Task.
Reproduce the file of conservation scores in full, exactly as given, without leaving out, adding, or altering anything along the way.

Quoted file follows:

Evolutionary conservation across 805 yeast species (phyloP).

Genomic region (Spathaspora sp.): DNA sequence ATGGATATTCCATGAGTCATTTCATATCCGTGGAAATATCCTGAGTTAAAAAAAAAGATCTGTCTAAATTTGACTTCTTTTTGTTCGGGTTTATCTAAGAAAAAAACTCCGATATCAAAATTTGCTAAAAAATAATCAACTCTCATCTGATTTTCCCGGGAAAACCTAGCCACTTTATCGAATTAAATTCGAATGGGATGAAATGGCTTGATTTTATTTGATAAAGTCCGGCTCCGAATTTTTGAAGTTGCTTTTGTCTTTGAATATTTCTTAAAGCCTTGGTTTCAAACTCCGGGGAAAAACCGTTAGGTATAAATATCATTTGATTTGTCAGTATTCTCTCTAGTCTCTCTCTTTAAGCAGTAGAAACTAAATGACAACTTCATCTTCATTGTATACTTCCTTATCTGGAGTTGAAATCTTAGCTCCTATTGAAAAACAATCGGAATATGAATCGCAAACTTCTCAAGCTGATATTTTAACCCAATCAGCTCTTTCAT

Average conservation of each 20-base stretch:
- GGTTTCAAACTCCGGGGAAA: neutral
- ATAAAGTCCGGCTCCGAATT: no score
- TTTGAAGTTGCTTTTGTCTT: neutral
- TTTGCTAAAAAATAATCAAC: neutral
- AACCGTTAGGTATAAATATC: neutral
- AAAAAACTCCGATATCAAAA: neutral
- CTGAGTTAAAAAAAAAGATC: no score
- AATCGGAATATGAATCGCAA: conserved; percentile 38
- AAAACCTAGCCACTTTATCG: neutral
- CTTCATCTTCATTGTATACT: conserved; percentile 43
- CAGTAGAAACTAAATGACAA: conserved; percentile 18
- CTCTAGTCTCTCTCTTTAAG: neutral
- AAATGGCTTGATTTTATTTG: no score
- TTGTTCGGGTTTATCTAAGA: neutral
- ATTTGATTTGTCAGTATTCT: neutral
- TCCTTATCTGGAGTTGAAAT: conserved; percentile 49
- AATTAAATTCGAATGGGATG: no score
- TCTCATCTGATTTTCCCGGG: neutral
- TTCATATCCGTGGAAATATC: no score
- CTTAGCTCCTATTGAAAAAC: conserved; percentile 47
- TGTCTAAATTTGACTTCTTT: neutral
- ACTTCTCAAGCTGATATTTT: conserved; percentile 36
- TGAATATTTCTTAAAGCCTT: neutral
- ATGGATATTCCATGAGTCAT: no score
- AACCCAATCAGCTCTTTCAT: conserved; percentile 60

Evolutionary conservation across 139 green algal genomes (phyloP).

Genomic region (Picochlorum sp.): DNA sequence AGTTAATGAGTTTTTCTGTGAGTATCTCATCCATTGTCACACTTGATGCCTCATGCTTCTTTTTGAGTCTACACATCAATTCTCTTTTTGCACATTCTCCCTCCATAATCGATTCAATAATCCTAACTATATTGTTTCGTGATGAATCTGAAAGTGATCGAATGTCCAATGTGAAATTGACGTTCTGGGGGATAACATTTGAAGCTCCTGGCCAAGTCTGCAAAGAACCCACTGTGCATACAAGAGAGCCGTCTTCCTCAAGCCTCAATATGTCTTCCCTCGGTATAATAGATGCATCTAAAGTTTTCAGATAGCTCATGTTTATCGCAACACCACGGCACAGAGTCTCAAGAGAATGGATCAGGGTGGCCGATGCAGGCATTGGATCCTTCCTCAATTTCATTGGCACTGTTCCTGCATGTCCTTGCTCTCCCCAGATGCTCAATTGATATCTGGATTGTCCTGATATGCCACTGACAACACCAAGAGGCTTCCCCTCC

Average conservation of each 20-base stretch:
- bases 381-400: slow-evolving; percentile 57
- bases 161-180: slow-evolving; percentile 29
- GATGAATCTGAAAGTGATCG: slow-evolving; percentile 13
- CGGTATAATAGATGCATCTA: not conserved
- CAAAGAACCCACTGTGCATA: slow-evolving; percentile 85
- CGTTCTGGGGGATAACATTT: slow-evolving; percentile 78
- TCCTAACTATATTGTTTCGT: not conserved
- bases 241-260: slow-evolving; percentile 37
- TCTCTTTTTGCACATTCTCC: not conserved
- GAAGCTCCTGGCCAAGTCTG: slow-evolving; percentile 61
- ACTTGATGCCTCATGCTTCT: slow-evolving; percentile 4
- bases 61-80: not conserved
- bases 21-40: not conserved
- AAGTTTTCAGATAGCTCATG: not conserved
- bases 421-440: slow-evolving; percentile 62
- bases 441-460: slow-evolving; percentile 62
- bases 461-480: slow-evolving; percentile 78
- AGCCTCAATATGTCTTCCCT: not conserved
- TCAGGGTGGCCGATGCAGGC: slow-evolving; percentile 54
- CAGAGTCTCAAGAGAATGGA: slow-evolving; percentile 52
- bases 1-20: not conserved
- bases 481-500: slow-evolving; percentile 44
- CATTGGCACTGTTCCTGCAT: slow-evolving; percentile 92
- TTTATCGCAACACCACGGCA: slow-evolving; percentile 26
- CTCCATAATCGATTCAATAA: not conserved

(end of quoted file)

Evolutionary conservation across 805 yeast species (phyloP).

Genomic region (Spathaspora sp.): DNA sequence ATGGATATTCCATGAGTCATTTCATATCCGTGGAAATATCCTGAGTTAAAAAAAAAGATCTGTCTAAATTTGACTTCTTTTTGTTCGGGTTTATCTAAGAAAAAAACTCCGATATCAAAATTTGCTAAAAAATAATCAACTCTCATCTGATTTTCCCGGGAAAACCTAGCCACTTTATCGAATTAAATTCGAATGGGATGAAATGGCTTGATTTTATTTGATAAAGTCCGGCTCCGAATTTTTGAAGTTGCTTTTGTCTTTGAATATTTCTTAAAGCCTTGGTTTCAAACTCCGGGGAAAAACCGTTAGGTATAAATATCATTTGATTTGTCAGTATTCTCTCTAGTCTCTCTCTTTAAGCAGTAGAAACTAAATGACAACTTCATCTTCATTGTATACTTCCTTATCTGGAGTTGAAATCTTAGCTCCTATTGAAAAACAATCGGAATATGAATCGCAAACTTCTCAAGCTGATATTTTAACCCAATCAGCTCTTTCAT

Average conservation of each 20-base stretch:
- GGTTTCAAACTCCGGGGAAA: neutral
- ATAAAGTCCGGCTCCGAATT: no score
- TTTGAAGTTGCTTTTGTCTT: neutral
- TTTGCTAAAAAATAATCAAC: neutral
- AACCGTTAGGTATAAATATC: neutral
- AAAAAACTCCGATATCAAAA: neutral
- CTGAGTTAAAAAAAAAGATC: no score
- AATCGGAATATGAATCGCAA: conserved; percentile 38
- AAAACCTAGCCACTTTATCG: neutral
- CTTCATCTTCATTGTATACT: conserved; percentile 43
- CAGTAGAAACTAAATGACAA: conserved; percentile 18
- CTCTAGTCTCTCTCTTTAAG: neutral
- AAATGGCTTGATTTTATTTG: no score
- TTGTTCGGGTTTATCTAAGA: neutral
- ATTTGATTTGTCAGTATTCT: neutral
- TCCTTATCTGGAGTTGAAAT: conserved; percentile 49
- AATTAAATTCGAATGGGATG: no score
- TCTCATCTGATTTTCCCGGG: neutral
- TTCATATCCGTGGAAATATC: no score
- CTTAGCTCCTATTGAAAAAC: conserved; percentile 47
- TGTCTAAATTTGACTTCTTT: neutral
- ACTTCTCAAGCTGATATTTT: conserved; percentile 36
- TGAATATTTCTTAAAGCCTT: neutral
- ATGGATATTCCATGAGTCAT: no score
- AACCCAATCAGCTCTTTCAT: conserved; percentile 60

Evolutionary conservation across 139 green algal genomes (phyloP).

Genomic region (Picochlorum sp.): DNA sequence AGTTAATGAGTTTTTCTGTGAGTATCTCATCCATTGTCACACTTGATGCCTCATGCTTCTTTTTGAGTCTACACATCAATTCTCTTTTTGCACATTCTCCCTCCATAATCGATTCAATAATCCTAACTATATTGTTTCGTGATGAATCTGAAAGTGATCGAATGTCCAATGTGAAATTGACGTTCTGGGGGATAACATTTGAAGCTCCTGGCCAAGTCTGCAAAGAACCCACTGTGCATACAAGAGAGCCGTCTTCCTCAAGCCTCAATATGTCTTCCCTCGGTATAATAGATGCATCTAAAGTTTTCAGATAGCTCATGTTTATCGCAACACCACGGCACAGAGTCTCAAGAGAATGGATCAGGGTGGCCGATGCAGGCATTGGATCCTTCCTCAATTTCATTGGCACTGTTCCTGCATGTCCTTGCTCTCCCCAGATGCTCAATTGATATCTGGATTGTCCTGATATGCCACTGACAACACCAAGAGGCTTCCCCTCC

Average conservation of each 20-base stretch:
- bases 381-400: slow-evolving; percentile 57
- bases 161-180: slow-evolving; percentile 29
- GATGAATCTGAAAGTGATCG: slow-evolving; percentile 13
- CGGTATAATAGATGCATCTA: not conserved
- CAAAGAACCCACTGTGCATA: slow-evolving; percentile 85
- CGTTCTGGGGGATAACATTT: slow-evolving; percentile 78
- TCCTAACTATATTGTTTCGT: not conserved
- bases 241-260: slow-evolving; percentile 37
- TCTCTTTTTGCACATTCTCC: not conserved
- GAAGCTCCTGGCCAAGTCTG: slow-evolving; percentile 61
- ACTTGATGCCTCATGCTTCT: slow-evolving; percentile 4
- bases 61-80: not conserved
- bases 21-40: not conserved
- AAGTTTTCAGATAGCTCATG: not conserved
- bases 421-440: slow-evolving; percentile 62
- bases 441-460: slow-evolving; percentile 62
- bases 461-480: slow-evolving; percentile 78
- AGCCTCAATATGTCTTCCCT: not conserved
- TCAGGGTGGCCGATGCAGGC: slow-evolving; percentile 54
- CAGAGTCTCAAGAGAATGGA: slow-evolving; percentile 52
- bases 1-20: not conserved
- bases 481-500: slow-evolving; percentile 44
- CATTGGCACTGTTCCTGCAT: slow-evolving; percentile 92
- TTTATCGCAACACCACGGCA: slow-evolving; percentile 26
- CTCCATAATCGATTCAATAA: not conserved